By Alice Trimmer

Self-doubt, self-acceptance, self-esteem, self-loathingit is essential to have a good relationship with oneself in order to function well in life and to establish healthy relationships with others. But how does one develop self-esteem without going overboard and becoming an egoist? This is the question that is exhaustively explored in Michel Esparza’s book Self-Esteem without Selfishness, published in Spain in 2010, and recently made available in an excellent English translation by Devra Torres (Scepter Press, 2013).

This topic will be familiar to devotees of self-help books, but Esparaza’s solution is no quick fix. Esperza describes the balance between arrogance and the kind of false humility that saps initiative as “humble self-esteem,” and he makes it clear that the effort to achieve this balance is one that necessarily has to last a lifetime.

The book is divided into two parts:  Part 1 “Pride and Its Difficulties” explores the twisted nature of the situations we can get into through a misunderstanding of how to view ourselves. Part 2 “Towards a Definitive Solution” sets out in depth a way to develop “humble self-esteem” and in the process, enjoy a happy life. Esparza is a Catholic priest, so it is no surprise that his solution involves a deep spiritual journey. He also holds a medical degree and thus is well equipped to explore his topic from a wide variety of perspectives: physical, psychological, and emotional. One of the pleasures of the book is the wealth of quotations from literature and philosophy that he employs to illustrate his points. Although this book is written from a Catholic perspective, the author approaches his topic in a way that people of all faiths can understand, and all can certainly benefit from the insights offered.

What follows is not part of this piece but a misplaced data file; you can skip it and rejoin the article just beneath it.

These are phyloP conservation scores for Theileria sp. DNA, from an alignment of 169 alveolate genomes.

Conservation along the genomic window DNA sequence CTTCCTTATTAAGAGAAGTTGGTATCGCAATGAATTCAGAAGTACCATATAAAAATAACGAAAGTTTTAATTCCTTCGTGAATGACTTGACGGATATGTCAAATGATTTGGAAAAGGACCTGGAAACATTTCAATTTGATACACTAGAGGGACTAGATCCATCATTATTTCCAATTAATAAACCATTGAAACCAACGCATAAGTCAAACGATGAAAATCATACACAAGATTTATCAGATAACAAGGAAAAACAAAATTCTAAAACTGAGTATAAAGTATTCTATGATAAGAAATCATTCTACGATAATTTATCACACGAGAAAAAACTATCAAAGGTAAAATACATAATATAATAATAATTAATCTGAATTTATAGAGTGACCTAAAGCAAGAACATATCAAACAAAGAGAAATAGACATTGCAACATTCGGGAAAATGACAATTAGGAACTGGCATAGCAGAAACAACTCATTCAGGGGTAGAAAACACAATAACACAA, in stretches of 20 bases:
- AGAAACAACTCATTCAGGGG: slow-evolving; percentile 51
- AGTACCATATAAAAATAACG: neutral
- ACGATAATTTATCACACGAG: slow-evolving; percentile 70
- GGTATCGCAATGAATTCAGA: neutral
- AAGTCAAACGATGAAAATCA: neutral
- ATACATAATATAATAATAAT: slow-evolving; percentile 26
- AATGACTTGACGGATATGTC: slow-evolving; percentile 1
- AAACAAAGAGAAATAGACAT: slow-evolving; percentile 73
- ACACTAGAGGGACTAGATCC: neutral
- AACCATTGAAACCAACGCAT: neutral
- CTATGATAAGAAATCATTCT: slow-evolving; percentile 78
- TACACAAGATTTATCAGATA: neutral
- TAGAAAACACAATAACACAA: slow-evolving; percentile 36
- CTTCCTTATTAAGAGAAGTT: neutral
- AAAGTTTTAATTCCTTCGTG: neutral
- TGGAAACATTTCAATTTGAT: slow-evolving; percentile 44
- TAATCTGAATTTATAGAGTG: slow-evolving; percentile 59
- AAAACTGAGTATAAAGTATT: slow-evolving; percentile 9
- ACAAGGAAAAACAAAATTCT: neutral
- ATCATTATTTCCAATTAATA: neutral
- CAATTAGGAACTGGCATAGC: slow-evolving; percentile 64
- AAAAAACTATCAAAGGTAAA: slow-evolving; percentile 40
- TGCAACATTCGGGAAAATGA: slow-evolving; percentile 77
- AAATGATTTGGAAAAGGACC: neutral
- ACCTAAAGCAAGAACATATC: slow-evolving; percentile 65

The subtitle of the book, “Increasing our Capacity for Love” gives a clue to the basic premisethat a rightly ordered love of self is the first step in enabling ourselves to give to others, whether in a romantic relationship or through the love of friendship. Drawing on classical philosophy, Esparza gives a lucid account of the different kinds of love as well as tips on how to navigate one’s way toward self-giving. His insights on the differences in communication styles between men and women, and the connection that these differences have with needs, understanding, and trust, are clear and incisive, and can be profitably employed in the workplace as well as in family life.

The search for the right kind of self-esteem is of particular interest to young people, as they seek to answer the question “What kind of person do I want to be?” At Rosedale, the educational center in the Bronx where I work, the Program Directors used excerpts from Chapter 1 as part of our fall volunteer training. Both the high school and college students found it refreshing, understandable, and engaging, and the readings led to many fruitful discussions.

Alice Trimmer is on the Board at Murray Hill Institute and is the Director of Rosedale Center for Girls in the Bronx.